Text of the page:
The Complete Guide to Peruvian Coffee

Climate, topography and terroir are just a few similarities Peru shares with its behemoth coffee-producing neighbour, Colombia. 

Located in the Andean region of South America, Peruvian coffee is grown at high elevations with temperatures that enable beans to evolve steadily, resulting in a complex cup and clean flavour profile. 

While coffee growing in Peru dates back to the 1700s, organic coffee production is relatively new to this origin. Today, Peru is becoming globally recognised as one of the best coffee-producing countries in the world. 

If you’re new to Peru coffee, keep reading to learn about these beans and all they offer. 


Peru, South America


Shop Peruvian coffee beans

Treehouse Espresso Blend

Treehouse Espresso Blend

Río Tambo, Peru (w. Ecuador & Brazil)

£8.50 (250g) / £28 (1kg)

Greenhouse Espresso

San Martín, Peru

£9.00 (250g) / £29.95 (1kg)

A quick history of Peruvian coffee

Coffee in Peru has an interesting history. It was first introduced to the country in the mid-18th century when Jesuit missionaries from Ecuador planted coffee shrubs in the city of Jauja. 

The story goes that the Jesuit missionaries brought these coffee plants to Peru as part of their missionary efforts to spread Christianity alongside sustainable farming throughout South America. 

The missionaries were renowned for their advanced knowledge of agriculture, and helped introduce new crops and growing techniques in the regions they worked. 

As time passed, coffee became commercialised in the northern coastal regions of La Libertad, Lambayeque and Piura. Throughout the 1800s, demand for Peruvian coffee grew, and coffee production expanded to the mountainous areas. 

By 1851, the Lima-Calleo railroad had been established, a development that played a crucial role in Peru’s coffee history. The introduction of rail transport enabled coffee beans to be transported more efficiently from coffee farms to the coast for export. 

In the 1900s, Peruvian coffee farmers and exporters faced significant challenges:

  • Increased competition impacted international market prices, causing declining coffee crop profits 
  • Government changes and political instability and government changes caused social unrest and economic uncertainty
  • Environmental issues and natural disasters harmed coffee crops and disrupted the supply chain

Despite all of this, producers in Peru have continued to show resilience, adapting to changes and developing practices to improve the quality of their coffees.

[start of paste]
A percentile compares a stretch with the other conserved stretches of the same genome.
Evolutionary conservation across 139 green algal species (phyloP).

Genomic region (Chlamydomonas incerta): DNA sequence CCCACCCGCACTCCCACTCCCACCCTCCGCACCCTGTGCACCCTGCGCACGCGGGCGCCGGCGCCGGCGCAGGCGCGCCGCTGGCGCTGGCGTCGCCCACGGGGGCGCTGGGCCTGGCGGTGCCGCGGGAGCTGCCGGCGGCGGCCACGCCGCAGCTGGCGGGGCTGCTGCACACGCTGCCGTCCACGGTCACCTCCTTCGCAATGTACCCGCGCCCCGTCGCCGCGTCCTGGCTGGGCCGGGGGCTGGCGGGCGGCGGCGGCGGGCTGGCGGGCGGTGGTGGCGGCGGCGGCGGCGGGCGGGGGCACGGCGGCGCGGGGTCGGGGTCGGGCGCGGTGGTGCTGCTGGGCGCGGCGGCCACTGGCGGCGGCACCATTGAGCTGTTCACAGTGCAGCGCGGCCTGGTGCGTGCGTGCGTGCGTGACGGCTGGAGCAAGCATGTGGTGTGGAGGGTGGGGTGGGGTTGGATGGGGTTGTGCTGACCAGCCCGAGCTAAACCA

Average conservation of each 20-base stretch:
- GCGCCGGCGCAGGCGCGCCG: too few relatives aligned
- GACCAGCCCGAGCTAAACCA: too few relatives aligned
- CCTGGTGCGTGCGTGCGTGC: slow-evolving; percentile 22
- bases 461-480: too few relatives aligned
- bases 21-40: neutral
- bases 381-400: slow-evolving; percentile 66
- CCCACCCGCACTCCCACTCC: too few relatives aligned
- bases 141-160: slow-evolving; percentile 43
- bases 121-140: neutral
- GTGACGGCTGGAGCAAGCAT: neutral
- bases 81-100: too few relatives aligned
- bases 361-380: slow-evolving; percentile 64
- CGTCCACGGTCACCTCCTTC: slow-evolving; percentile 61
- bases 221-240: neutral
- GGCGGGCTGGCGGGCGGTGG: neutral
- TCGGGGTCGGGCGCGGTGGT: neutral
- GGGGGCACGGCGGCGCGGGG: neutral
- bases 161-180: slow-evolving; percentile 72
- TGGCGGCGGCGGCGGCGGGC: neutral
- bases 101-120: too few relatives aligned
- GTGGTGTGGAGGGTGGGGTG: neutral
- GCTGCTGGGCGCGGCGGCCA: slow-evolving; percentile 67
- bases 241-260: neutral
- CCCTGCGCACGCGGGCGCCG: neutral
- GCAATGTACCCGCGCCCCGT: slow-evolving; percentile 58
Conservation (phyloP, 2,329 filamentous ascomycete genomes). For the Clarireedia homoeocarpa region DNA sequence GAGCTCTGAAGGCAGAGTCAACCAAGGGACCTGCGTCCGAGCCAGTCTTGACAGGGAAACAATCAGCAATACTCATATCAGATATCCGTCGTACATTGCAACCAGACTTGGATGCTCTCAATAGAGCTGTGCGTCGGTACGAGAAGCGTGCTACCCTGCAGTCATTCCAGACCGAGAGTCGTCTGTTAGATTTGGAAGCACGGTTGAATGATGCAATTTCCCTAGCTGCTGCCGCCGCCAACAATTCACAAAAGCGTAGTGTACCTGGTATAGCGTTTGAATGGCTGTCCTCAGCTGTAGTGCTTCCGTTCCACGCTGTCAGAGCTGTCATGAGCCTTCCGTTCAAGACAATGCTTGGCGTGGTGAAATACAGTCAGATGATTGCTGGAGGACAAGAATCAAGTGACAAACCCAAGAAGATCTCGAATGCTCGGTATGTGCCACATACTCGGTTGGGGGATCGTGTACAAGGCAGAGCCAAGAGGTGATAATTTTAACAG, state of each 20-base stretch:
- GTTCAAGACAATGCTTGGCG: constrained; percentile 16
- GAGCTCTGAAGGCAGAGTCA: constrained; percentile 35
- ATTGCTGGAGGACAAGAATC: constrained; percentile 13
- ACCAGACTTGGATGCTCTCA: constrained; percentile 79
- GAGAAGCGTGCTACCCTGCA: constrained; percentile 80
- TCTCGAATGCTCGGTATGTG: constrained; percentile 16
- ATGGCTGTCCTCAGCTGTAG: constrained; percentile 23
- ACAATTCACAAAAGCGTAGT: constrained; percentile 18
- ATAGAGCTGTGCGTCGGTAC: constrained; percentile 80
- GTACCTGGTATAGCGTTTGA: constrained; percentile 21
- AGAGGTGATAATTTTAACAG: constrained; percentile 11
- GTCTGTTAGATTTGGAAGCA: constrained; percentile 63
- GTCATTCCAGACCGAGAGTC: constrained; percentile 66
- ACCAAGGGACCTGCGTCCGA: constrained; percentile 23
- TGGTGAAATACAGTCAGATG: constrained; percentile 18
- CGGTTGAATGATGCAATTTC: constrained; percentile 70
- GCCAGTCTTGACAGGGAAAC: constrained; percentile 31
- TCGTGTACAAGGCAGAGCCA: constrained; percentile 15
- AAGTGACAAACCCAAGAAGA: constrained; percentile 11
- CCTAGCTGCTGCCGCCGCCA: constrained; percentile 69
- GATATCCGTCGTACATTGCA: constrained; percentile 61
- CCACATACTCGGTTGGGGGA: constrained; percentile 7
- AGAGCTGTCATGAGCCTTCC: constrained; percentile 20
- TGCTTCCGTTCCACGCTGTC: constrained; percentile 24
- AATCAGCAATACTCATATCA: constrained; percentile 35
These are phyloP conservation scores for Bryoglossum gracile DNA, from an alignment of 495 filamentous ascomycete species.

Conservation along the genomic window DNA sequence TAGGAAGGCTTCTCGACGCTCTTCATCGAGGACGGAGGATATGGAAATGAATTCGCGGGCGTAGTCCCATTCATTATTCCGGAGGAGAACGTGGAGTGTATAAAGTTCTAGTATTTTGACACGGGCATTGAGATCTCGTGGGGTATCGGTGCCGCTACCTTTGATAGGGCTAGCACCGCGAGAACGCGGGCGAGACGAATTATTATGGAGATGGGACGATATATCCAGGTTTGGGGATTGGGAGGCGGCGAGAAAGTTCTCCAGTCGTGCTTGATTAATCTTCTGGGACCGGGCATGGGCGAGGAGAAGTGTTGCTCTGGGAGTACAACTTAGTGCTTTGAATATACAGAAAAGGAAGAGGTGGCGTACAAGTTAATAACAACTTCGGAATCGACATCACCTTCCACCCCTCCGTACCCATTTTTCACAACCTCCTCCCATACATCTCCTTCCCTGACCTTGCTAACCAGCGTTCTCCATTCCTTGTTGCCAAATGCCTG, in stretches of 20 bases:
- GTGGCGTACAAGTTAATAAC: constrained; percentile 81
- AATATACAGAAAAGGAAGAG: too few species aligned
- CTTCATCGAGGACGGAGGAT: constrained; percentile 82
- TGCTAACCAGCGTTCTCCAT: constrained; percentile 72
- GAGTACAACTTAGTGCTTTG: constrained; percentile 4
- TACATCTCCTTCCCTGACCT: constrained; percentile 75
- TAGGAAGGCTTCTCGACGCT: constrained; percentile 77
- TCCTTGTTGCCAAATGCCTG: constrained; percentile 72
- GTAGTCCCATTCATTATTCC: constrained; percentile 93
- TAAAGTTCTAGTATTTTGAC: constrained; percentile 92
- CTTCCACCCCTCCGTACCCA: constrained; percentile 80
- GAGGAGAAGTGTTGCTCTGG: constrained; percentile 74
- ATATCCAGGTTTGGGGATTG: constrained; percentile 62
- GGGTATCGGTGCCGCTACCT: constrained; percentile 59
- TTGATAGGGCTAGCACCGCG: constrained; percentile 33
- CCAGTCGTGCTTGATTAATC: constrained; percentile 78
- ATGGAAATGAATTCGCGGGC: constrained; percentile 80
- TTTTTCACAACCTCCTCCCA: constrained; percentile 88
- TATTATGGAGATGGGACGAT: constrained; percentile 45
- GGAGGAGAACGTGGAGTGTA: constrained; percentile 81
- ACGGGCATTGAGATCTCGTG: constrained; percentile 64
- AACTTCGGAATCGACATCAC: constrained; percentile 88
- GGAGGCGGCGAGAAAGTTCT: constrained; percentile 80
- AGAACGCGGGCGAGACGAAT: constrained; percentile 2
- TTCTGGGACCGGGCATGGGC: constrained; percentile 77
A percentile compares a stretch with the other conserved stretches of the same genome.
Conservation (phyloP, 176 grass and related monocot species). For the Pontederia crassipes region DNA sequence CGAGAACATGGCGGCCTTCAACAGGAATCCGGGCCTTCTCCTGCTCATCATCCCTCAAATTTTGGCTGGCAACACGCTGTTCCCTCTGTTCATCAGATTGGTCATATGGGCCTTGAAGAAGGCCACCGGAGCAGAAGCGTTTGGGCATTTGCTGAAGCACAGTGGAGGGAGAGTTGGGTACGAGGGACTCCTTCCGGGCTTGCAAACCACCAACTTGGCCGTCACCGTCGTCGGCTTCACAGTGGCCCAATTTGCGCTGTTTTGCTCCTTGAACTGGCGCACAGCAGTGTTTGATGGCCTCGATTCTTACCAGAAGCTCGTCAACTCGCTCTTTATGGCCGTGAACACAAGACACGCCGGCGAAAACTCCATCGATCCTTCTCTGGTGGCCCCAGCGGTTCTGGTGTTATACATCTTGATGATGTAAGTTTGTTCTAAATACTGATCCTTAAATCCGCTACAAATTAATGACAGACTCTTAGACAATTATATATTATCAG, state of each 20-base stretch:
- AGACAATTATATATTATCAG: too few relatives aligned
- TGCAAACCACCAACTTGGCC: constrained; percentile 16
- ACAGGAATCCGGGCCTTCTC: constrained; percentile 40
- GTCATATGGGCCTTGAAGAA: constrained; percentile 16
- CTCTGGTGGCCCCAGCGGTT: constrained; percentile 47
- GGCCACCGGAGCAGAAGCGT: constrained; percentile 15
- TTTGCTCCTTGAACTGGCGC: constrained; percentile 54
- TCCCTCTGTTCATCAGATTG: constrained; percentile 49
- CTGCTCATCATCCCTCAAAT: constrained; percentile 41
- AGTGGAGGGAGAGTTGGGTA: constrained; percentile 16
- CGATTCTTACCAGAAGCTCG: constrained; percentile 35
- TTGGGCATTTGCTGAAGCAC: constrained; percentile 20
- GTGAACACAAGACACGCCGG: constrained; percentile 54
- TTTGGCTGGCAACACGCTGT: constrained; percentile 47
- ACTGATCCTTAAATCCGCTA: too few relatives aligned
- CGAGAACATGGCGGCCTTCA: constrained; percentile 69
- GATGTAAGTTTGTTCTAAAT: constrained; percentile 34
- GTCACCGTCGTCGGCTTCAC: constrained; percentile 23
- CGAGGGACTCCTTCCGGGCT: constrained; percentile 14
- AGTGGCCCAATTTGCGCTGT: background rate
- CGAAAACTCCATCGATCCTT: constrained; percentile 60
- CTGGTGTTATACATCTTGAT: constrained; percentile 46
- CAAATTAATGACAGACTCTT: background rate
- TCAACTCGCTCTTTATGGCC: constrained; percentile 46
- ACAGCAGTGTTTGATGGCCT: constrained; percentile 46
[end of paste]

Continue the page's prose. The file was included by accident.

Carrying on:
What makes Peruvian coffee special?

There are lots of things that make Peruvian coffee unique. Each Andean region has its own microclimate with individual environmental conditions such as altitude, humidity, soil type and biodiversity. These microclimates give way to a wide range of coffee varietals, and as a result, Peruvian coffee offers huge diversity in its flavour profiles.

In addition, the high altitudes in the Andean mountains offer cooler temperatures and higher levels of rainfall, enabling slower coffee cherry maturation for dense beans with complex flavours. 

Peru Landscape


Is Peru coffee robusta or arabica?

The majority of coffee produced in Peru is arabica, a higher-quality speciality coffee. In lower altitude regions of Peru, robusta coffee is grown, but far less so than arabica beans

Many Peruvian coffee regions are suited to cultivating varieties of arabica, which has led to Peru becoming the fifth largest exporter of arabica coffee globally

What does Peruvian coffee taste like?

When it comes to taste, Peruvian coffee offers a wide range of flavour profiles unique to the region it's grown in. As a result of the country's many microclimates, Peruvian coffee beans offer a fusion of flavours that make for a complex cup.

Beans produced in the Andean regions tend to be medium-bodied with mild acidity and nutty or floral notes. In contrast, in areas of lower altitudes, coffees tend to be sweeter with bright acidity.

Peru coffee flavour profiles

Region Varietals Flavour profile
San Martin Caturra, Catimor, Bourbon Nutty, chocolate, fruity, caramel
Cajamarca Caturra, Typica, Bourbon Caramel, fruity, floral
Amazonas Caturra, Catimor, Typica Fruity, caramel, chocolate
Pasco Paramara, Bourbon, Caturra, Pache, Catimor Fruity, caramel, chocolate
Piura Caturra, Catimor, Typica Caramel, fruity, floral
Cutervo Pache, Bourbon, Typica, Catimor, Pacamara Vanilla, molasses
Pache, Bourbon, Caturra, Mundo Novo, Pache, Geisha
Fruity, caramel, chocolate


The best coffee in Peru

As mentioned, Peru has become widely recognised for its wide variety of single origins, with small-scale farmers adopting sustainable practices and organic farming methods to grow specialty grade coffees.

Typically, the best coffee in Peru is found in the northern Peru Andes, where arabica coffee thrives.

Cusco, Cajamarca, Amazonas and San Martin make up just a few of Peru's top coffee-growing regions, globally recognised as being home to some of the highest quality single-origin coffees in the world.

Where to buy Peruvian coffee?